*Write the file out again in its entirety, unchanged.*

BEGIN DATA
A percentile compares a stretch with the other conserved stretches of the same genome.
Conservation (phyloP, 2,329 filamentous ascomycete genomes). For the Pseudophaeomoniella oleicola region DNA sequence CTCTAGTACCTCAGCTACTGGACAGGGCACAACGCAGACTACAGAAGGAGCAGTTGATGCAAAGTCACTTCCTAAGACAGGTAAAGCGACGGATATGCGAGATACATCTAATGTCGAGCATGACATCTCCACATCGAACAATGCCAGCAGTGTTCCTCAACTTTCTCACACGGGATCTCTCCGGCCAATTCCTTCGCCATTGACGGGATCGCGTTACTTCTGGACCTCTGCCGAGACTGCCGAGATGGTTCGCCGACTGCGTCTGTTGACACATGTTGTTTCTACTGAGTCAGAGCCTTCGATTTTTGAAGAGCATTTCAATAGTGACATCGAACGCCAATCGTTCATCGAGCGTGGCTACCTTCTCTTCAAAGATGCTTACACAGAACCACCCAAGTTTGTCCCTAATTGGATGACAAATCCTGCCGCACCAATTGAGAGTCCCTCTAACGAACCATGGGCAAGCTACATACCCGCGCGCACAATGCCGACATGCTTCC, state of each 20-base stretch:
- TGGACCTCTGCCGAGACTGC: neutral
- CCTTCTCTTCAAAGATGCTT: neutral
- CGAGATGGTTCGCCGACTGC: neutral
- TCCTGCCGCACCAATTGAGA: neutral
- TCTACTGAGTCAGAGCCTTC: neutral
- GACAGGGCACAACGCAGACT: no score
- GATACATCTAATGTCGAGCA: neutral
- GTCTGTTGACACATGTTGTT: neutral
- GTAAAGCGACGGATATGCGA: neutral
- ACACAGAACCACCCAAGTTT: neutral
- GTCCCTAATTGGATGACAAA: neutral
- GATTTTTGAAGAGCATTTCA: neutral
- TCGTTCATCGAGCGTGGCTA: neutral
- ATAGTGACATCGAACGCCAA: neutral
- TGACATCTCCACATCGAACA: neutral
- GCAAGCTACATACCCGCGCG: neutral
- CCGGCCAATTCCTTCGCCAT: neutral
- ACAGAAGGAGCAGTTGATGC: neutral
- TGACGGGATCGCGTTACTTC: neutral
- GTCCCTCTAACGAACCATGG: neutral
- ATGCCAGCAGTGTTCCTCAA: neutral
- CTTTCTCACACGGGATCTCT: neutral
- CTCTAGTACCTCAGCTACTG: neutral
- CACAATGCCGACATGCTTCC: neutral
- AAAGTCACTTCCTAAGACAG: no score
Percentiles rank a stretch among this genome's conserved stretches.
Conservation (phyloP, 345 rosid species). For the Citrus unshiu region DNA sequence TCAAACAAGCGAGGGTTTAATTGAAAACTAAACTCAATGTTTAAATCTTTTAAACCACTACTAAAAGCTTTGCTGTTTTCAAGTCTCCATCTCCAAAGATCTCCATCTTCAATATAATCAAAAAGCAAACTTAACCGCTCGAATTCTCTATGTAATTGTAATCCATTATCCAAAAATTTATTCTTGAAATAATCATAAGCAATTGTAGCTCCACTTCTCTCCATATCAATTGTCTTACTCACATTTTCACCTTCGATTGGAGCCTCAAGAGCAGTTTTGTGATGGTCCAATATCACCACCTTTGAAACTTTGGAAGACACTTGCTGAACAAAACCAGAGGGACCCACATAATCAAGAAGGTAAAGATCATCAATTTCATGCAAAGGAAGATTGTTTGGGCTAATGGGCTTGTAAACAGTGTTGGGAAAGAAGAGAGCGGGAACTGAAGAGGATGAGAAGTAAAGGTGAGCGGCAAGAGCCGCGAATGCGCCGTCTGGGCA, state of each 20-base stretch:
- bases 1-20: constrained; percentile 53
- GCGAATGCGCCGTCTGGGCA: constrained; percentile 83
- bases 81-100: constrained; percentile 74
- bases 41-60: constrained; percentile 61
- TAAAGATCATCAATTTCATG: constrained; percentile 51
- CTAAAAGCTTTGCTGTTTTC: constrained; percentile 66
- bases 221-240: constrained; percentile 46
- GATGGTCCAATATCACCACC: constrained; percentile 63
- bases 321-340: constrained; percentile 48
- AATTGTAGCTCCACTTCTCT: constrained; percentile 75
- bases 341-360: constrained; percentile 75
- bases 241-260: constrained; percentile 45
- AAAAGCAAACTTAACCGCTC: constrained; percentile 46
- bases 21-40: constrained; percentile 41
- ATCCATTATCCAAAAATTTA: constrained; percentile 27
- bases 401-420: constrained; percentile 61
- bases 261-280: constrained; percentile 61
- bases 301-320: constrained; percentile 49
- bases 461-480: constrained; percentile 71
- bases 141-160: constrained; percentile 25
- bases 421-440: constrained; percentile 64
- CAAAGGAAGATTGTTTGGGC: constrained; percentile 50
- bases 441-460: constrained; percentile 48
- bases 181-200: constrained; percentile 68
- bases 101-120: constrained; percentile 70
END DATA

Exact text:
A percentile compares a stretch with the other conserved stretches of the same genome.
Conservation (phyloP, 2,329 filamentous ascomycete genomes). For the Pseudophaeomoniella oleicola region DNA sequence CTCTAGTACCTCAGCTACTGGACAGGGCACAACGCAGACTACAGAAGGAGCAGTTGATGCAAAGTCACTTCCTAAGACAGGTAAAGCGACGGATATGCGAGATACATCTAATGTCGAGCATGACATCTCCACATCGAACAATGCCAGCAGTGTTCCTCAACTTTCTCACACGGGATCTCTCCGGCCAATTCCTTCGCCATTGACGGGATCGCGTTACTTCTGGACCTCTGCCGAGACTGCCGAGATGGTTCGCCGACTGCGTCTGTTGACACATGTTGTTTCTACTGAGTCAGAGCCTTCGATTTTTGAAGAGCATTTCAATAGTGACATCGAACGCCAATCGTTCATCGAGCGTGGCTACCTTCTCTTCAAAGATGCTTACACAGAACCACCCAAGTTTGTCCCTAATTGGATGACAAATCCTGCCGCACCAATTGAGAGTCCCTCTAACGAACCATGGGCAAGCTACATACCCGCGCGCACAATGCCGACATGCTTCC, state of each 20-base stretch:
- TGGACCTCTGCCGAGACTGC: neutral
- CCTTCTCTTCAAAGATGCTT: neutral
- CGAGATGGTTCGCCGACTGC: neutral
- TCCTGCCGCACCAATTGAGA: neutral
- TCTACTGAGTCAGAGCCTTC: neutral
- GACAGGGCACAACGCAGACT: no score
- GATACATCTAATGTCGAGCA: neutral
- GTCTGTTGACACATGTTGTT: neutral
- GTAAAGCGACGGATATGCGA: neutral
- ACACAGAACCACCCAAGTTT: neutral
- GTCCCTAATTGGATGACAAA: neutral
- GATTTTTGAAGAGCATTTCA: neutral
- TCGTTCATCGAGCGTGGCTA: neutral
- ATAGTGACATCGAACGCCAA: neutral
- TGACATCTCCACATCGAACA: neutral
- GCAAGCTACATACCCGCGCG: neutral
- CCGGCCAATTCCTTCGCCAT: neutral
- ACAGAAGGAGCAGTTGATGC: neutral
- TGACGGGATCGCGTTACTTC: neutral
- GTCCCTCTAACGAACCATGG: neutral
- ATGCCAGCAGTGTTCCTCAA: neutral
- CTTTCTCACACGGGATCTCT: neutral
- CTCTAGTACCTCAGCTACTG: neutral
- CACAATGCCGACATGCTTCC: neutral
- AAAGTCACTTCCTAAGACAG: no score
Percentiles rank a stretch among this genome's conserved stretches.
Conservation (phyloP, 345 rosid species). For the Citrus unshiu region DNA sequence TCAAACAAGCGAGGGTTTAATTGAAAACTAAACTCAATGTTTAAATCTTTTAAACCACTACTAAAAGCTTTGCTGTTTTCAAGTCTCCATCTCCAAAGATCTCCATCTTCAATATAATCAAAAAGCAAACTTAACCGCTCGAATTCTCTATGTAATTGTAATCCATTATCCAAAAATTTATTCTTGAAATAATCATAAGCAATTGTAGCTCCACTTCTCTCCATATCAATTGTCTTACTCACATTTTCACCTTCGATTGGAGCCTCAAGAGCAGTTTTGTGATGGTCCAATATCACCACCTTTGAAACTTTGGAAGACACTTGCTGAACAAAACCAGAGGGACCCACATAATCAAGAAGGTAAAGATCATCAATTTCATGCAAAGGAAGATTGTTTGGGCTAATGGGCTTGTAAACAGTGTTGGGAAAGAAGAGAGCGGGAACTGAAGAGGATGAGAAGTAAAGGTGAGCGGCAAGAGCCGCGAATGCGCCGTCTGGGCA, state of each 20-base stretch:
- bases 1-20: constrained; percentile 53
- GCGAATGCGCCGTCTGGGCA: constrained; percentile 83
- bases 81-100: constrained; percentile 74
- bases 41-60: constrained; percentile 61
- TAAAGATCATCAATTTCATG: constrained; percentile 51
- CTAAAAGCTTTGCTGTTTTC: constrained; percentile 66
- bases 221-240: constrained; percentile 46
- GATGGTCCAATATCACCACC: constrained; percentile 63
- bases 321-340: constrained; percentile 48
- AATTGTAGCTCCACTTCTCT: constrained; percentile 75
- bases 341-360: constrained; percentile 75
- bases 241-260: constrained; percentile 45
- AAAAGCAAACTTAACCGCTC: constrained; percentile 46
- bases 21-40: constrained; percentile 41
- ATCCATTATCCAAAAATTTA: constrained; percentile 27
- bases 401-420: constrained; percentile 61
- bases 261-280: constrained; percentile 61
- bases 301-320: constrained; percentile 49
- bases 461-480: constrained; percentile 71
- bases 141-160: constrained; percentile 25
- bases 421-440: constrained; percentile 64
- CAAAGGAAGATTGTTTGGGC: constrained; percentile 50
- bases 441-460: constrained; percentile 48
- bases 181-200: constrained; percentile 68
- bases 101-120: constrained; percentile 70